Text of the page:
The BlackHammer CyberPunk Project

Heads Up Cyberpunk!
The Pros and Cons of Armourin' Yer Noggin'!

Them Rules
What can we say except... "Chrome Book 4, man...". The revised armour & clothing rules from ChromeBook 4 allowed for more style for your punk than anything previous (except maybe the game itself), and for more abuses. The SP:12 scarf idea on page 67 is the perfect example of what soft armour shouldn't be able to do... so here we go!

Rules Ideas

First off, Hard Armour provides full SP value for head hits. That's what it's for. But most helmets don't cover the whole head! Any amount of covering over the ears causes major awareness penalties, and full face protection dampens sound even more, in addition to reducing your peripheral vision. Below I've offered some sample hard armour helmets to give examples of what I consider to be fair Awareness penalties.

Now for soft armour... We had considered reducing the effectiveness of soft armour on the head against bullets and such since the bullet in question will most likely still be able to crack your skull with a good hit against your SP:10 ninja hood. But then again, it WILL prevent the bullet from actually scrambling your brains... So where do we go from here? An old idea that was often bantered around in many publications was for body armour to *reduce* damage from killing to bludgeoning, and in the case of head hits we've decided to adopt a variant of this - primarily for game balance and not entirely out of realism...

Soft armour on the head reduces damage as normal from firearms, but half the damage reduced is applied as "stun damage". So that SP:12 bandana could easily stop a 9mm round dealing 8 points, but the wearer would take 4 stun damage for his trouble. Anyways, an SP:12 light armour would look like "pure combat gear" (based on the rules for gloves - which I apply to all light armour - from Pg 67 of ChromeBook 4).

Tactical Headset Rig
Tactical Headset
SP:14, 400eb
Not so much a helmet as a piece of tactical gear, the Headset rig actually provides no protection to most of the head besides the eyes and ears. The visor is usually tinted or mirrored, and can incorporate the Kiroshi Heads-Up-Display (ChromeBook 2, pg 17) for the standard list price.
The visor immediately provides -1 to awareness rolls, augmented to -3 if the HUD is engaged. The visor also acts as smartgoggles, and therefore one point of this penalty can be countered with the purchase of the image enhancement option.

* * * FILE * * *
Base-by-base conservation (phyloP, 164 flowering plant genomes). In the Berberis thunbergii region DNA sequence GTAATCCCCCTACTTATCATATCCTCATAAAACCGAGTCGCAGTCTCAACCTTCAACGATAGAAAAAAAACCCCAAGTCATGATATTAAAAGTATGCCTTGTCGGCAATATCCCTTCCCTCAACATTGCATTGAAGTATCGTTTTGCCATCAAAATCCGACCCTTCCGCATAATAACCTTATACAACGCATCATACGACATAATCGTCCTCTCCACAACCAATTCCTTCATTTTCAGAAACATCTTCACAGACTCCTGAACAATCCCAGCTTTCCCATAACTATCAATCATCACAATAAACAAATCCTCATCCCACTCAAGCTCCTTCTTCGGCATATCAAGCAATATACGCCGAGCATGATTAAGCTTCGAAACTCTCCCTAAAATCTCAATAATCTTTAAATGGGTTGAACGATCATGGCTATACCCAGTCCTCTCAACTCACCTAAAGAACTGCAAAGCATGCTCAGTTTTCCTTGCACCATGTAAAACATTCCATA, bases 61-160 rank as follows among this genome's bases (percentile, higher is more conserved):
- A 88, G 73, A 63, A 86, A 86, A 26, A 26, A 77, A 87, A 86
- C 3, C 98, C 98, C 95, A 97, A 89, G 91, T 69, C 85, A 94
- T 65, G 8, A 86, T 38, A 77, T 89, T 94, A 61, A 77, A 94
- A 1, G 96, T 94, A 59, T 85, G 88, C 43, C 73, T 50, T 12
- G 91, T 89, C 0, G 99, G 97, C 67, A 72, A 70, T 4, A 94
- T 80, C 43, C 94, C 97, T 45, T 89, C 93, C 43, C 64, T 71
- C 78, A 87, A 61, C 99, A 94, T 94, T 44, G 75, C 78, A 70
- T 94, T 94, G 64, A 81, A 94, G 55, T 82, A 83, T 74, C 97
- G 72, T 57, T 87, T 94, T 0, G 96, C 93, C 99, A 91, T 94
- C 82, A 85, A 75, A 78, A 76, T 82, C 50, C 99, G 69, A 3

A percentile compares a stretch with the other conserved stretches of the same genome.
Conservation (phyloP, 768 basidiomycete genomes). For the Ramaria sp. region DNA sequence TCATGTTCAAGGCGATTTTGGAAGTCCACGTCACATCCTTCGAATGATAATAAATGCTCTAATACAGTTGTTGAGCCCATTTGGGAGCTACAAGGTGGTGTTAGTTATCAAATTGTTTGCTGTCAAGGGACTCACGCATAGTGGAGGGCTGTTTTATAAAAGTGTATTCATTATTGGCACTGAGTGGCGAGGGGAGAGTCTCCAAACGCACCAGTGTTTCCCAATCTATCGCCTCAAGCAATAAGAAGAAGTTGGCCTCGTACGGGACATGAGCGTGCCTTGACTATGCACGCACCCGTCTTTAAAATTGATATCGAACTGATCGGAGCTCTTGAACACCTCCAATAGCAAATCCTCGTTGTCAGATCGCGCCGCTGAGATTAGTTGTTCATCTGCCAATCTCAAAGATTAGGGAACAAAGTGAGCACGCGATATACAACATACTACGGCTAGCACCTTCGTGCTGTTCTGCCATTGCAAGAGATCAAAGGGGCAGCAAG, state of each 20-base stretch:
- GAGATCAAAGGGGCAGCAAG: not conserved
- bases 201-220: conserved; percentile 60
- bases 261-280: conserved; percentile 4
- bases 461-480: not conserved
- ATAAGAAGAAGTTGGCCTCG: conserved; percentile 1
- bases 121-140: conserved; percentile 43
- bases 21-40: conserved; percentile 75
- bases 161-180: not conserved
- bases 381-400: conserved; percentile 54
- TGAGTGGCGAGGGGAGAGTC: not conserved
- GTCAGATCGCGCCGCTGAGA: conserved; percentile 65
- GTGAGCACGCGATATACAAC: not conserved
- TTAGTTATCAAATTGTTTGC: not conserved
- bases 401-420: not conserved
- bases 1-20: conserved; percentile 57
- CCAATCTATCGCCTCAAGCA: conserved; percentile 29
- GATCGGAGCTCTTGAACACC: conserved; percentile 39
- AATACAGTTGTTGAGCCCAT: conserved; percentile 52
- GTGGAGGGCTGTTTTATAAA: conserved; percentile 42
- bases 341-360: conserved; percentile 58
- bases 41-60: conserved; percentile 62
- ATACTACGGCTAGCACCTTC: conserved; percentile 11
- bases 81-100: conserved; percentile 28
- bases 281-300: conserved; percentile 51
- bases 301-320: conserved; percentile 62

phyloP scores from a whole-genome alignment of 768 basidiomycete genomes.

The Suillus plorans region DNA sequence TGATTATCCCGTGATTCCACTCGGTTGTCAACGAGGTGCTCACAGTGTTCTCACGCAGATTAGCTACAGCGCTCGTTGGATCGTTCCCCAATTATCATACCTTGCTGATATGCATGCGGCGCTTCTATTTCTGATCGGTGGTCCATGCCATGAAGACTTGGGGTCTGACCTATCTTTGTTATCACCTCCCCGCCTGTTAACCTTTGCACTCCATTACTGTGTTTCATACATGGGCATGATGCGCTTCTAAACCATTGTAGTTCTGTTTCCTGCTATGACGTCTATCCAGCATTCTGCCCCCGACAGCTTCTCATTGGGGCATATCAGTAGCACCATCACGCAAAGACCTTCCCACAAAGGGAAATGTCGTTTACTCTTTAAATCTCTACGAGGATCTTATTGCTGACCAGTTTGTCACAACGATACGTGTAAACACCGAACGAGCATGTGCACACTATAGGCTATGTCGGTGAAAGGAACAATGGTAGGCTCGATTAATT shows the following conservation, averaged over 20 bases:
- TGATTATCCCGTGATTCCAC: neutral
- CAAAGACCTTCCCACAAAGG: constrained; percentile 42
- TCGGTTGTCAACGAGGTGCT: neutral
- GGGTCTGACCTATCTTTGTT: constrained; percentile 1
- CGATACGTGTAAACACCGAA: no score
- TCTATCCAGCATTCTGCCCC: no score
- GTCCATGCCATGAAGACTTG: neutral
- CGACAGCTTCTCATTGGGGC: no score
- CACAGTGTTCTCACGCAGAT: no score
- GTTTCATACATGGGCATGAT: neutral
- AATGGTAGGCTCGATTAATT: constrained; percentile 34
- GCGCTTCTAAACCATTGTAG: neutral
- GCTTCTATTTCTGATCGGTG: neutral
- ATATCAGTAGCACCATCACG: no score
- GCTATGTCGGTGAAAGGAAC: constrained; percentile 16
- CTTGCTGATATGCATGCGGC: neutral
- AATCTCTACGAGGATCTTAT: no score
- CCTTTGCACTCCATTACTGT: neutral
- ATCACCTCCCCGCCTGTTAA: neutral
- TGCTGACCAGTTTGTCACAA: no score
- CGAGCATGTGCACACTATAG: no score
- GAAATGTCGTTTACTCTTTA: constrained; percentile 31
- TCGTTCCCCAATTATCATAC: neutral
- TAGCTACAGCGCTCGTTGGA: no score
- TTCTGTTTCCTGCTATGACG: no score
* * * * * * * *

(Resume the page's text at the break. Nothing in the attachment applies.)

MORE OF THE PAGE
The rig also provides a basic commo unit covering the left ear (treat as the pocket commo from CP2020). This commo gear can be upgraded to any other communications rig from the various supplements for the base price of the new communications rig +10% to fit it to the Headset.


Standard Full-Coverage Helmet
Std Full-Coverage Helmet
SP:20, 150 eb
This is your typical infantry helmet of the 21st Century, and the one documented in the main rulebook. Usually made of epoxide, It provides good, solid protection against shots to the side and back of the head, as well as covering the forehead against frontal attacks.
Back hits will strike the helmet 5 times in 6 (the 6th will hit the neck), side hits 4 times in 6 (with the face and neck being exposed) and frontal shots will only hit the helmet 2 times in 6.
Since the helmet covers the ears, it provides a -2 to awareness rolls. If an epoxide faceplate is attached (100 eb, SP:20, protects against all facial hits), this is increased to -3.


Security Cap
Security Cap
SP:14, 525eb
For all intents and purposes, this "Cap" is the "Tactical Headset" documented above (with all the options available for it also) attached to a hard-frame cap covered in a soft kevlar weave.
It protects agains front, side and back shots 4 times in 6, with protection for the ears and eyes included. The visor provides -1 Awareness, and the ear coverings over each ear immediately provide an additional -1 Awareness (for a -2 total).
This type of cap is often seen being used by Security details, as it looks official and is effective without looking like a military helmet, with it's soft cap appearance.


HardCase HeadGear
HardCase HeadGear
This is the helmet included in a suit of MetalGear III and equivalent hardcase battle-armours. It offers complete coverage of the head from all angles of attack. It's also ugly and hot, not to mention quite uncomfortable for long periods of wear.
The full coverage of eyes, ears and mouth (which means you can hear your own breathing amplified) provides a whopping -4 Awareness penalty, which is difficult to offset, since most MetalGear systems do not allow for optional electronics gear inside the body armour for optical and audio upgrades.